Why Won’t People Commit To Goals and KPIs?

by Stacey Barr |

There are many reasons why people commit to goals and KPIs, but it’s much easier to work with the reasons why they will stay committed.

A man holding hand over heart. Credit: https://www.istockphoto.com/au/portfolio/roberthyrons

Here are five of those reasons, expressed as tactics you can deploy to make it much easier for people to keep to their goals.

Tactic #1: Create team goals and KPIs, not individual ones.

One of the greatest fears people have of being accountable for a goal is of the consequences of not achieving it. And rightly so, because there really aren’t any results that can be fully controlled by any single individual. Everything in an organisation is connected and interdependent. Setting team goals takes away the fear, and the collaboration increases the chances of goals being achieved.

Try this:

A great way to set team goals and KPIs is to start with what we call a Measures Team (that’s right, not a Goals Team). We’ve found that when teams create measures for their goals, and not just goals themselves, their commitment to their goals is much higher. The measures bring the goals into concrete reality.

For example, don’t set individual goals and KPIs for each trainer in a training organisation. Help the trainers see that they really work as a team within the same process. Invite them to form a Measures Team, and collaborate to set shared goals and KPIs.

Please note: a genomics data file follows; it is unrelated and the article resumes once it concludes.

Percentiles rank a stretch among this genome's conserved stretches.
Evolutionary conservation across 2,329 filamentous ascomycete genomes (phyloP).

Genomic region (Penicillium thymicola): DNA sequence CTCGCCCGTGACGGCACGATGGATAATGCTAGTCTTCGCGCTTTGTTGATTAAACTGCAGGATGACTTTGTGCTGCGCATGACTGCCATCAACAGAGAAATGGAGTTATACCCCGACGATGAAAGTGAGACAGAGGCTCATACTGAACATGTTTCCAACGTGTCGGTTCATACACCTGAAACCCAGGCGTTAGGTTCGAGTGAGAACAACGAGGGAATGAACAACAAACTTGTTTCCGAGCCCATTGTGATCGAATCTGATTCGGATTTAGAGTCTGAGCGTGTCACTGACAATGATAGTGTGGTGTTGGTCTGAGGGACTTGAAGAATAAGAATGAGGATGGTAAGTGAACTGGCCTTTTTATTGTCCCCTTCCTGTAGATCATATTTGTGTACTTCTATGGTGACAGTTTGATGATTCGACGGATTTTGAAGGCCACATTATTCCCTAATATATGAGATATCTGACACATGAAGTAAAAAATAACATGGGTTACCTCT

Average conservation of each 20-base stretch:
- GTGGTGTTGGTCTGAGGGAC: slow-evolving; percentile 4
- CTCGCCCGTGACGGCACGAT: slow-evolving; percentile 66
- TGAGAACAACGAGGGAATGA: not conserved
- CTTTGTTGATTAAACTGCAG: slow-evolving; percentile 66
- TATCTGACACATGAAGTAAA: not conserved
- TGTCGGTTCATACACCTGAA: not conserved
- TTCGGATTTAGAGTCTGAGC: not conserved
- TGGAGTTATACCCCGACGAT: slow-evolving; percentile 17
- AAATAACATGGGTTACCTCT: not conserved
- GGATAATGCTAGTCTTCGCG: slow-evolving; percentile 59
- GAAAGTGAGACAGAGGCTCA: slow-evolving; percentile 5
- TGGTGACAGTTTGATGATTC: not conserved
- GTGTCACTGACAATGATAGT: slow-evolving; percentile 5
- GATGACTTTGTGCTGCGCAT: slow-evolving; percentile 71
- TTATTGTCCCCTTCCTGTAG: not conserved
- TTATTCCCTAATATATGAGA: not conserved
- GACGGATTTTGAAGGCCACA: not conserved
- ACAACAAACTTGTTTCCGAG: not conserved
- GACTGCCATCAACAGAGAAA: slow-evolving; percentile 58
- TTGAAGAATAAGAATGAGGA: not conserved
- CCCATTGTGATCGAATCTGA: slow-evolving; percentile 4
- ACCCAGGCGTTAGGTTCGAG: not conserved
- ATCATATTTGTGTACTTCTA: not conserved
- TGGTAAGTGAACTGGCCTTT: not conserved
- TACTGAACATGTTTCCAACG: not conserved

Tactic #2: Involve people to create goals and KPIs that they value.

We’re not robots, that unquestioningly do whatever our programmer tells us to do. We are humans, with the power of free will and choice. And no-one in their right mind is going to blindly give their time and energy (let alone their blood, sweat and tears) to achieving a goal they don’t care about.

Try this:

One of the best ways to help people to buy into their goals is to very actively involve them in choosing their own goals, and the measures for those goals. More specifically, warm them up by first helping them explore what they value, as much as what is important to the organisation. The goals will then be clearly relevant to the work they take pride in. The measures will feel more like tools for them, and not rods for their backs.

For example, goals and measures about trainee satisfaction and learning would matter to a team of trainers who took pride in their delivery and the impact they have for their trainees.

Tactic #3: Help people understand why their goals matter beyond their role.

We all know we work as part of a larger system, and want to know what we do is valuable in that system. So linking personal goals to company or organisational success is worth taking the time.

Try this:

It helps enormously to make visually obvious the cause-effect relationship between achieving our goals and the company achieving its goals. It creates a logical line of sight from team goals all the way through to the strategic direction or purpose of the organisation.

For example, by trainers achieving high levels of trainee satisfaction and learning, the company vision of being a world-class training provider becomes the truth and not just a motherhood.

Tactic #4: Allow people some sense of WIIFM from their team goals.

WIIFM: what’s in it for me? The WIIFM will be different for different people, but tapping into it will be the same as tapping into an endless supply of fuel to pursue the goals. But don’t think you can decide this for them!